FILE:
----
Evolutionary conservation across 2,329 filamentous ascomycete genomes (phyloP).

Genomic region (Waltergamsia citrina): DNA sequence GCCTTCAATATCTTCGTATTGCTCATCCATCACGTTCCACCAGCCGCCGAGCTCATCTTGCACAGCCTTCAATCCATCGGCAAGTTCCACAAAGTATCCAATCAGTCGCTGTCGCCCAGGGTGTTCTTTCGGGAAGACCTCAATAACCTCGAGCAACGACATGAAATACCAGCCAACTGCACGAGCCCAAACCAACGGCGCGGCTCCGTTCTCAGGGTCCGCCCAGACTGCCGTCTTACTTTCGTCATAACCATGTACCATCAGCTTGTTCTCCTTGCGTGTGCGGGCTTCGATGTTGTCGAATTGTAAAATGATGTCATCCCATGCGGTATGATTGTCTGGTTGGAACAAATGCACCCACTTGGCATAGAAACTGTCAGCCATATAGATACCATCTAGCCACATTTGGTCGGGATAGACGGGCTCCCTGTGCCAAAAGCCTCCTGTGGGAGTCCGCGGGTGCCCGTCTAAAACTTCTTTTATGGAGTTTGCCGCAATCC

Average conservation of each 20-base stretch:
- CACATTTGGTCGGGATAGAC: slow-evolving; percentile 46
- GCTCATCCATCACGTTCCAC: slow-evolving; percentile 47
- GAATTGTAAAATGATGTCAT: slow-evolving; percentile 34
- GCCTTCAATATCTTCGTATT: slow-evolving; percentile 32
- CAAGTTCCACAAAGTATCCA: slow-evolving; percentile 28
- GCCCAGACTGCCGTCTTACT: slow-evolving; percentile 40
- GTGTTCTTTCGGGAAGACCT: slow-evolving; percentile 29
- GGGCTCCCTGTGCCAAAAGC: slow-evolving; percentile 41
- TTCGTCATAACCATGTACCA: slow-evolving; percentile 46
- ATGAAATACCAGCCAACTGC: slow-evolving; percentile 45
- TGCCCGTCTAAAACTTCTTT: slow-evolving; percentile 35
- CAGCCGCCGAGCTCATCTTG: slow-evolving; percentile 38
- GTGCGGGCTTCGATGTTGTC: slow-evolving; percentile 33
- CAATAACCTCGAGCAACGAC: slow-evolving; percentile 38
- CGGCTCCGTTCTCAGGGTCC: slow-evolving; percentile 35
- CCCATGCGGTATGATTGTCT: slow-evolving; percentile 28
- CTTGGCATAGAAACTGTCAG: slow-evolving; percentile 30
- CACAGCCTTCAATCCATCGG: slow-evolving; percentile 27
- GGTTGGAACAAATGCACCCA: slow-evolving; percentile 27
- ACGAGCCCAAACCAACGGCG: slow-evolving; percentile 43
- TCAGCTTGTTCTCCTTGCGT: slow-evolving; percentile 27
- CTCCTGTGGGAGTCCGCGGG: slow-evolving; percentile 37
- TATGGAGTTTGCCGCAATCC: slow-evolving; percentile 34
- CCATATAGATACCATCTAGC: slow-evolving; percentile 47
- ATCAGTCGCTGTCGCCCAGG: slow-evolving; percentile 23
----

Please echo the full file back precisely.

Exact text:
Evolutionary conservation across 2,329 filamentous ascomycete genomes (phyloP).

Genomic region (Waltergamsia citrina): DNA sequence GCCTTCAATATCTTCGTATTGCTCATCCATCACGTTCCACCAGCCGCCGAGCTCATCTTGCACAGCCTTCAATCCATCGGCAAGTTCCACAAAGTATCCAATCAGTCGCTGTCGCCCAGGGTGTTCTTTCGGGAAGACCTCAATAACCTCGAGCAACGACATGAAATACCAGCCAACTGCACGAGCCCAAACCAACGGCGCGGCTCCGTTCTCAGGGTCCGCCCAGACTGCCGTCTTACTTTCGTCATAACCATGTACCATCAGCTTGTTCTCCTTGCGTGTGCGGGCTTCGATGTTGTCGAATTGTAAAATGATGTCATCCCATGCGGTATGATTGTCTGGTTGGAACAAATGCACCCACTTGGCATAGAAACTGTCAGCCATATAGATACCATCTAGCCACATTTGGTCGGGATAGACGGGCTCCCTGTGCCAAAAGCCTCCTGTGGGAGTCCGCGGGTGCCCGTCTAAAACTTCTTTTATGGAGTTTGCCGCAATCC

Average conservation of each 20-base stretch:
- CACATTTGGTCGGGATAGAC: slow-evolving; percentile 46
- GCTCATCCATCACGTTCCAC: slow-evolving; percentile 47
- GAATTGTAAAATGATGTCAT: slow-evolving; percentile 34
- GCCTTCAATATCTTCGTATT: slow-evolving; percentile 32
- CAAGTTCCACAAAGTATCCA: slow-evolving; percentile 28
- GCCCAGACTGCCGTCTTACT: slow-evolving; percentile 40
- GTGTTCTTTCGGGAAGACCT: slow-evolving; percentile 29
- GGGCTCCCTGTGCCAAAAGC: slow-evolving; percentile 41
- TTCGTCATAACCATGTACCA: slow-evolving; percentile 46
- ATGAAATACCAGCCAACTGC: slow-evolving; percentile 45
- TGCCCGTCTAAAACTTCTTT: slow-evolving; percentile 35
- CAGCCGCCGAGCTCATCTTG: slow-evolving; percentile 38
- GTGCGGGCTTCGATGTTGTC: slow-evolving; percentile 33
- CAATAACCTCGAGCAACGAC: slow-evolving; percentile 38
- CGGCTCCGTTCTCAGGGTCC: slow-evolving; percentile 35
- CCCATGCGGTATGATTGTCT: slow-evolving; percentile 28
- CTTGGCATAGAAACTGTCAG: slow-evolving; percentile 30
- CACAGCCTTCAATCCATCGG: slow-evolving; percentile 27
- GGTTGGAACAAATGCACCCA: slow-evolving; percentile 27
- ACGAGCCCAAACCAACGGCG: slow-evolving; percentile 43
- TCAGCTTGTTCTCCTTGCGT: slow-evolving; percentile 27
- CTCCTGTGGGAGTCCGCGGG: slow-evolving; percentile 37
- TATGGAGTTTGCCGCAATCC: slow-evolving; percentile 34
- CCATATAGATACCATCTAGC: slow-evolving; percentile 47
- ATCAGTCGCTGTCGCCCAGG: slow-evolving; percentile 23